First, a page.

“In a way, the 918 is two cars in one,” explains the soft-spoken design director. “Its character can change from mild to wild and vice versa—mild as in wafting along in eco mode, wild as in switching the drive program selector to sport or race. In mild, the car benefits from the relatively low weight and strong aerodynamic performance. In wild, it improves downforce and stability by extending the adjustable wing, and it raises the two ram-air intake scoops to further enhance thermodynamic efficiency. Design-wise, it was our mission to visualize a brand-new, unique, and revolutionary vehicle concept. Big wheels were a must, the stance had to be positively ground-hugging, and an unmistakable front end was imperative, as was a pacesetting mix of classic curvatures and contemporary creases. There is no doubt that the XG10 marks an important evolution of our design language, certain elements of which are bound to appear on future production models.”

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GREEN: First Drive: Audi E-Tron

From the December, 2009 issue of Automobile Magazine
By Georg Kacher
 The three volume German premium brands are about to introduce electric mobility from the top down – in new models like the BMW Vision EfficientDynamics, the electric Mercedes-Benz SLS AMG, and the Audi E-tron. We got an early turn in the E-tron, which aims at the niche currently owned by the Tesla Roadster.

Although it shares elements of its aluminum architecture with the R8, the E-tron is smaller, almost as short as an A3. Despite the generous wheelbase (102 inches), the cabin isn’t particularly spacious. The towering battery stack behind the rear firewall takes up even more space than the R8’s V-10 engine, transaxle, and fuel tank combined. Wrapped in liquid-cooled safety foil, the lithium-ion cells provide an energy capacity of 53 kWh, an exact match to the Tesla. To extend battery life, only 80 percent of that capacity is used. The batteries power four electric motors, rated at a total of 313 hp. The whopping maximum torque of 3319 lb-ft needs to be scaled back drastically so that full acceleration doesn’t peel the tread off the tires. “The biggest challenge is of course to synchronize the four motors,” says Thomas Kräuter, technical project leader for concept cars. “Since each wheel can be accelerated and decelerated individually, this is no mean feat.”

Time to put the electric showpiece to the test. Getting in is a challenge not only because of the concealed door handles but also due to the narrow door aperture and the restricted adjustment of the space-age bucket seat. The airy cockpit has a jet-fighter touch, with hard-to-decipher LED monitors instead of rearview mirrors; a dished, flat-bottom steering wheel; and various iPhone-style touch pads instead of push buttons. Hit the start button, and the gear lever rises from its flush sleeping position like the head of an angry cobra. I select D, but nothing happens. To save energy, the E-tron doesn’t crawl, so you don’t have to hold the car with the brake. At the first stab of the accelerator, the Audi takes off like a noiseless red arrow, but the quoted 0-to-62-mph time of 4.8 seconds is at this stage strictly theoretical, since the concept car weighs some 1300 pounds more than the target, and it’s muzzled by a speed limiter. In finished form, the E-tron will accelerate with no holds barred from 0 to 85 mph, at which point the system starts to ease off because of the rapidly increasing aerodynamic drag and rolling resistance. The top speed will be capped at 125 mph.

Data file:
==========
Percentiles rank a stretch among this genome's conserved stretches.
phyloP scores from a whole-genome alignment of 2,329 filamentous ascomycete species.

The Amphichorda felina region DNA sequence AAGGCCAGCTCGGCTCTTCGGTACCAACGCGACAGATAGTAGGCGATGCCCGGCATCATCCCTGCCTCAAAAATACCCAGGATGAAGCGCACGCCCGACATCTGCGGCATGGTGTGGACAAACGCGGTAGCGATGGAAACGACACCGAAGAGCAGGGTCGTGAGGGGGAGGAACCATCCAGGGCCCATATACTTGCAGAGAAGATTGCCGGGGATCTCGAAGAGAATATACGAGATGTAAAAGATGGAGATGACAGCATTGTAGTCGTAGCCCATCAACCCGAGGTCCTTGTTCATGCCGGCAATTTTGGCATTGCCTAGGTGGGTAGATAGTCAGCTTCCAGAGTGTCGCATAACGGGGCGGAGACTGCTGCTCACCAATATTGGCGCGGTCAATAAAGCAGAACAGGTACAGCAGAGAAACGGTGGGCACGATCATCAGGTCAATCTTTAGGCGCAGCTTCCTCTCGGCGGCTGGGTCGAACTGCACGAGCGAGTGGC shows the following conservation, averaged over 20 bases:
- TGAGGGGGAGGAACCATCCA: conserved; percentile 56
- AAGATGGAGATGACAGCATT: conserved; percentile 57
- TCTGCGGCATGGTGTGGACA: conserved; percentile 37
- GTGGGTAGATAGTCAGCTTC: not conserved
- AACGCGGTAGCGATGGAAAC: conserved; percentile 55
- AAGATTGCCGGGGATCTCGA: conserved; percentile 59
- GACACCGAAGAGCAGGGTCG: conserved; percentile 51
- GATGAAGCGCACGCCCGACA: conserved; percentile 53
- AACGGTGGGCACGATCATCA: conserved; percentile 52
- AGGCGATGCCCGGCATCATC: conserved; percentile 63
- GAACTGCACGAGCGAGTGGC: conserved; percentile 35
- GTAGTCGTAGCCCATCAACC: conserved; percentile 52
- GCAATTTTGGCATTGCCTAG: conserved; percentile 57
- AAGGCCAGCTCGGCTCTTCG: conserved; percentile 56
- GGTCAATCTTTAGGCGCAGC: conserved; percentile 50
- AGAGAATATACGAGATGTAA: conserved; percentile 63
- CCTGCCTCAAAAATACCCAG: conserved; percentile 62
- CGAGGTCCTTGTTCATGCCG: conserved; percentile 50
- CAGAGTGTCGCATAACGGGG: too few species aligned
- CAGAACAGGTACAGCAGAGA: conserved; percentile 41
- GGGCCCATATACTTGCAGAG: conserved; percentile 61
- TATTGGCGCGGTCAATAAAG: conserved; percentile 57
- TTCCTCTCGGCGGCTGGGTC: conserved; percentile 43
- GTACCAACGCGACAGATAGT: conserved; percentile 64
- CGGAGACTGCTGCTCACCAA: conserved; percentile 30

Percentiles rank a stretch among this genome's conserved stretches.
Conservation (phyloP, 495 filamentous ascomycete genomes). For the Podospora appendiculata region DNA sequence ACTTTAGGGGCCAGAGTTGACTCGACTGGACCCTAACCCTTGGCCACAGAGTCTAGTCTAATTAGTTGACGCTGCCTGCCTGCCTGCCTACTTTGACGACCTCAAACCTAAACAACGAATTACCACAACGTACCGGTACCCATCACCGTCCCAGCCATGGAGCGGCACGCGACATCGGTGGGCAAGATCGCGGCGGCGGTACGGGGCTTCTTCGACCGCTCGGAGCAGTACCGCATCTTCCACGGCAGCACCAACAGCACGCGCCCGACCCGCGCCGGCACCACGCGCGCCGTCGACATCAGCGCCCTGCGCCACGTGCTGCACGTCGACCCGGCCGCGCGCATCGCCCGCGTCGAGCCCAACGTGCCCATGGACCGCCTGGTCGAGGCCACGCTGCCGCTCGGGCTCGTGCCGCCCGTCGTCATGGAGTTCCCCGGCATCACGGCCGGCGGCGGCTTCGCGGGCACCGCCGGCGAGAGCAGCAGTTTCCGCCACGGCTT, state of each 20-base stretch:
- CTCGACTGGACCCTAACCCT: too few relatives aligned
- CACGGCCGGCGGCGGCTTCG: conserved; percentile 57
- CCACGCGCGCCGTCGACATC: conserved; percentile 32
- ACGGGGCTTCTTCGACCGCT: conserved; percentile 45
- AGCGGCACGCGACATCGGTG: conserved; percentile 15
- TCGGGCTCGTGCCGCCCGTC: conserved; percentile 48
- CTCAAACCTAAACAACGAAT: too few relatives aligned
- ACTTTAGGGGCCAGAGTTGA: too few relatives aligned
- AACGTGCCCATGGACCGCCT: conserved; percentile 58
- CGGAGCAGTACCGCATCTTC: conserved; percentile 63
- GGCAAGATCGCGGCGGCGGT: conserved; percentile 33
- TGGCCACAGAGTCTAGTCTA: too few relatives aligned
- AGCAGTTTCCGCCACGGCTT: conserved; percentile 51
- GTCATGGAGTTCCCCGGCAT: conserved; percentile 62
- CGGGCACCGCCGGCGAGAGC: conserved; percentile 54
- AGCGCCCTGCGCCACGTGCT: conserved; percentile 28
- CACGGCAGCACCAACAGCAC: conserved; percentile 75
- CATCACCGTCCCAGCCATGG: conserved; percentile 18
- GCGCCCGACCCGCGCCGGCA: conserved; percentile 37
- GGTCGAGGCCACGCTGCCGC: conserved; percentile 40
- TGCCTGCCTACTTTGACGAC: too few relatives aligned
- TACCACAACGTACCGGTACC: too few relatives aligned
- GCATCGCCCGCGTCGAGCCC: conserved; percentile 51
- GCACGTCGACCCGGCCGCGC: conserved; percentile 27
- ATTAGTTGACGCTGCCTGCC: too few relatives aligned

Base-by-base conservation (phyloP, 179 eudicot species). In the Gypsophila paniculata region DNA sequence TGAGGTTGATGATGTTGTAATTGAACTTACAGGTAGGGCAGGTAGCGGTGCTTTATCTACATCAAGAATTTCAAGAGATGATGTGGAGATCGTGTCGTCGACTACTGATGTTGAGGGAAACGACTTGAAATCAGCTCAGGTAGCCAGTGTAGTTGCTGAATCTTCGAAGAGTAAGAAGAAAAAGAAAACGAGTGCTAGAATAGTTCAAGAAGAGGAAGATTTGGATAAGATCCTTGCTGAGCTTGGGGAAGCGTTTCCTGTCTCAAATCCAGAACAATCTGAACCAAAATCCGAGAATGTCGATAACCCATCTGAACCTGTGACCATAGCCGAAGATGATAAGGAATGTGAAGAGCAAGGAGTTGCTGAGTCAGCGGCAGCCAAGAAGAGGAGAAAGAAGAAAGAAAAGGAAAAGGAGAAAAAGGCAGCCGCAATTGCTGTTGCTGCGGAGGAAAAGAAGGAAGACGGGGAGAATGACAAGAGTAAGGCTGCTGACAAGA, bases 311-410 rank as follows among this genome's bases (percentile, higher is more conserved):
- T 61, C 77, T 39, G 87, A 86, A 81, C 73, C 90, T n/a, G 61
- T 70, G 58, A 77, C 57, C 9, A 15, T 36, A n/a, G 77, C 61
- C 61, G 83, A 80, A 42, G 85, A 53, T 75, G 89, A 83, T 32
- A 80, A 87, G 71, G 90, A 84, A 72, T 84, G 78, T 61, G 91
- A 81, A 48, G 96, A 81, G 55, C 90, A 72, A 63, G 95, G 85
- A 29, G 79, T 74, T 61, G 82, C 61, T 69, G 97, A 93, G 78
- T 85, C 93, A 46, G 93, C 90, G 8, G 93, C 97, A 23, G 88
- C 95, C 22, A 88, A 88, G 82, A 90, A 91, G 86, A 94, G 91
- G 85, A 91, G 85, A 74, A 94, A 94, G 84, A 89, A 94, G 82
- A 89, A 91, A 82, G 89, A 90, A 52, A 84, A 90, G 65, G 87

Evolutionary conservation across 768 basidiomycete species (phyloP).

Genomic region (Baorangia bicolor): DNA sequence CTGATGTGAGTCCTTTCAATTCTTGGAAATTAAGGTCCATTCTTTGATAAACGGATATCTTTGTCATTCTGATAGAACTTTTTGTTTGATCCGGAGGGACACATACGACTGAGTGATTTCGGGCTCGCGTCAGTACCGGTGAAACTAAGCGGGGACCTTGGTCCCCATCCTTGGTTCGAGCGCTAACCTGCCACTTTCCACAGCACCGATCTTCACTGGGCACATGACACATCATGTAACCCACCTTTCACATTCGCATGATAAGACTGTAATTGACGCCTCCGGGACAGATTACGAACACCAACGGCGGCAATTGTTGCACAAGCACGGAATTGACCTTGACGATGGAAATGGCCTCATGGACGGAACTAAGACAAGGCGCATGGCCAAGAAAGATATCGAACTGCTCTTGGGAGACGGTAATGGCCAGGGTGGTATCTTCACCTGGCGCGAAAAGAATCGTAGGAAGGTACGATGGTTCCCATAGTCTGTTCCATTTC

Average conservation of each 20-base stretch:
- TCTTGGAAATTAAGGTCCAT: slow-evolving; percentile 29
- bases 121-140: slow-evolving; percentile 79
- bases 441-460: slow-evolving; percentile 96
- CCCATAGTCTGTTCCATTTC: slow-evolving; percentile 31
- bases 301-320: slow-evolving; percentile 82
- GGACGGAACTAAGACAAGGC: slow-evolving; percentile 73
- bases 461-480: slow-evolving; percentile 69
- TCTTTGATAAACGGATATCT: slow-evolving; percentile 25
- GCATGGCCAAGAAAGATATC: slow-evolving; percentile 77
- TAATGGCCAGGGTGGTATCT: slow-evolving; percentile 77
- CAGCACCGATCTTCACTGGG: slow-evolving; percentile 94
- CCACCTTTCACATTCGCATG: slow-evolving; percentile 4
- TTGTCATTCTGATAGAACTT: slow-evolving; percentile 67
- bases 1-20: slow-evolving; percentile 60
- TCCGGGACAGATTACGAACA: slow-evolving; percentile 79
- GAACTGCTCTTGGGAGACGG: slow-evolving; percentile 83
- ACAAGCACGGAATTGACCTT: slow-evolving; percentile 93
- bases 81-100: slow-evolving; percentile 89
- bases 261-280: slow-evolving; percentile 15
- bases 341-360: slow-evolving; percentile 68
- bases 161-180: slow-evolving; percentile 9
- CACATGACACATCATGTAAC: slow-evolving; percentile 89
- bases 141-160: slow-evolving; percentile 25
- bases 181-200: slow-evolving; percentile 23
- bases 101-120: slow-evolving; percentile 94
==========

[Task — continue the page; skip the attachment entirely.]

Driving an electric vehicle, you gaze at alien instruments, such as the neon-green power-reserve meter and the equally prominent range indicator. You hear unfamiliar sounds, like the gushing coolant flow that keeps the batteries healthy, the distant hum of the heat pump that also serves as the air-conditioning, the subdued whine of the regenerative brakes, and the much more intense mix of wind and road noise. What one doesn’t notice at relatively low speeds are the E-tron’s 70 percent rear-biased torque split, its 42/58 percent front/rear weight distribution, the torque vectoring that combats excessive understeer and oversteer, or the qualities of the suspension, which uses control arms in the front and rear. The carbon-ceramic disc brakes are squeezed by hydraulically operated calipers up front; the rear ones are electrically activated. The advantages of this arrangement are lower friction losses, lighter weight, and more efficient energy regeneration.